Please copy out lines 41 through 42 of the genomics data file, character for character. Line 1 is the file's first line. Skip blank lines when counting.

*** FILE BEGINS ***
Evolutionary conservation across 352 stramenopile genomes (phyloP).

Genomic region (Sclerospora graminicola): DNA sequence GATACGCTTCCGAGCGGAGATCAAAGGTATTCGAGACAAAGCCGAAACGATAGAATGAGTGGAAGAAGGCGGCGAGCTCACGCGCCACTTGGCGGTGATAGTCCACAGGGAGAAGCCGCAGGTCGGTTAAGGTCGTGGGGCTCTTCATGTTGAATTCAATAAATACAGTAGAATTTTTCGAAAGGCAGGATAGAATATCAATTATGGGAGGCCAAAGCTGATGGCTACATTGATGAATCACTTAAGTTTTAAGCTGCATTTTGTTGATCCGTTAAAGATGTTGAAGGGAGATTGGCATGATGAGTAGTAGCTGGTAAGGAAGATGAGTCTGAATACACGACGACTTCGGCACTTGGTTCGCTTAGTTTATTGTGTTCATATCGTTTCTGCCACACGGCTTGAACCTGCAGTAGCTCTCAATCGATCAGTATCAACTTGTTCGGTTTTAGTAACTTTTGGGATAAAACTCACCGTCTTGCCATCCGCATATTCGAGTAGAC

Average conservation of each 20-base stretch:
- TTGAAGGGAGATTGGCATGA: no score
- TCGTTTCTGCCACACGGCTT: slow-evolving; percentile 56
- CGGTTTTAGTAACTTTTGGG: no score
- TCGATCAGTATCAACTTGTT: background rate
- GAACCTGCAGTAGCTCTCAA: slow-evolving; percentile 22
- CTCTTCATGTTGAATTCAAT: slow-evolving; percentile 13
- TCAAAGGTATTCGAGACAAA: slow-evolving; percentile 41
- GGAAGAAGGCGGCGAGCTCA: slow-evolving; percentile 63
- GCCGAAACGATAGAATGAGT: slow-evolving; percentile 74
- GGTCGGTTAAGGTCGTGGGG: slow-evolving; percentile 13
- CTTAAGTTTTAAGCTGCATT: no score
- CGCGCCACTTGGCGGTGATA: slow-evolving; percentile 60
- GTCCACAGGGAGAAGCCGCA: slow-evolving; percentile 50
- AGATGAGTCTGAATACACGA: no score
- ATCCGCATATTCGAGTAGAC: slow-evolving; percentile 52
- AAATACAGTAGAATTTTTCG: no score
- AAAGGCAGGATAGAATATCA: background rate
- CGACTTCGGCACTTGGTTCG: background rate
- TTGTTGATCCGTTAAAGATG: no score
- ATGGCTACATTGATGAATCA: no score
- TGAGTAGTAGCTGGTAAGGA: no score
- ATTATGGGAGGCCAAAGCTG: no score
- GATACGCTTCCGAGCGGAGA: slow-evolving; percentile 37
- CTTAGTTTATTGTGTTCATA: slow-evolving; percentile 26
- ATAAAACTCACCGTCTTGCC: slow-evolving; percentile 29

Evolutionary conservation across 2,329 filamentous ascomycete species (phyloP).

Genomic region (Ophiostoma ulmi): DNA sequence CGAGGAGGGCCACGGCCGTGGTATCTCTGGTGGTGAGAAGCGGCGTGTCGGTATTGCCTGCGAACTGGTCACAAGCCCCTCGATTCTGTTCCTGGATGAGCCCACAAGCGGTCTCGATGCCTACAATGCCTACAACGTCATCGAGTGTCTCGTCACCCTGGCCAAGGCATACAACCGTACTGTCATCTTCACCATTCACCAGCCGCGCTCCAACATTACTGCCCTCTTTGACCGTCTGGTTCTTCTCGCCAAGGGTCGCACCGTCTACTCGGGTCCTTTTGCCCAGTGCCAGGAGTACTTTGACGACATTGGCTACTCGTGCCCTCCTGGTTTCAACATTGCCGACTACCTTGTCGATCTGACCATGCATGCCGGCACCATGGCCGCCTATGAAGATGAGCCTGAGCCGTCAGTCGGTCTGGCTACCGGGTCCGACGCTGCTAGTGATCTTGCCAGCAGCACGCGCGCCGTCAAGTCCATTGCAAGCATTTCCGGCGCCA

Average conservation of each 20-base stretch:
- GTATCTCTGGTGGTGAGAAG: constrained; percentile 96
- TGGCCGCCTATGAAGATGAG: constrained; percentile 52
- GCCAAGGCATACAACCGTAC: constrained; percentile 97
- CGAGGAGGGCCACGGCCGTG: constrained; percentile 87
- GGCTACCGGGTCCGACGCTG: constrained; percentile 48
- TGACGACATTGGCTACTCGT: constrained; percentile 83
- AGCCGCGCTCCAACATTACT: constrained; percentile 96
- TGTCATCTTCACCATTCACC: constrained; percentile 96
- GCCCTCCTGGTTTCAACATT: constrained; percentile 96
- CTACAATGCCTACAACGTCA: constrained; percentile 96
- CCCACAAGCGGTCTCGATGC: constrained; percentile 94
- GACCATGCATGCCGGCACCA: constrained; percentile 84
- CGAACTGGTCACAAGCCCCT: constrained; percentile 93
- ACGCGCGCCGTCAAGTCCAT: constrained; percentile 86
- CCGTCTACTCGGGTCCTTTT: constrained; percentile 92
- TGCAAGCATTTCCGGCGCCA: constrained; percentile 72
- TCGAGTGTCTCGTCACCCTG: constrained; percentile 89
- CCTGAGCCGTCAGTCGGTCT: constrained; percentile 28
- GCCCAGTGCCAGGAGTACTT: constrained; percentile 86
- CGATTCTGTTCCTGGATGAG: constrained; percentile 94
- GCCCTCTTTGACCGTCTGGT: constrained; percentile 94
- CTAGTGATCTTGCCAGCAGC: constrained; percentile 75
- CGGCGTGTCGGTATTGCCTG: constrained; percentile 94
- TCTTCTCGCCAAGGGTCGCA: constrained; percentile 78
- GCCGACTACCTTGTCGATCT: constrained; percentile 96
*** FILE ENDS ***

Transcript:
- CTACAATGCCTACAACGTCA: constrained; percentile 96
- CCCACAAGCGGTCTCGATGC: constrained; percentile 94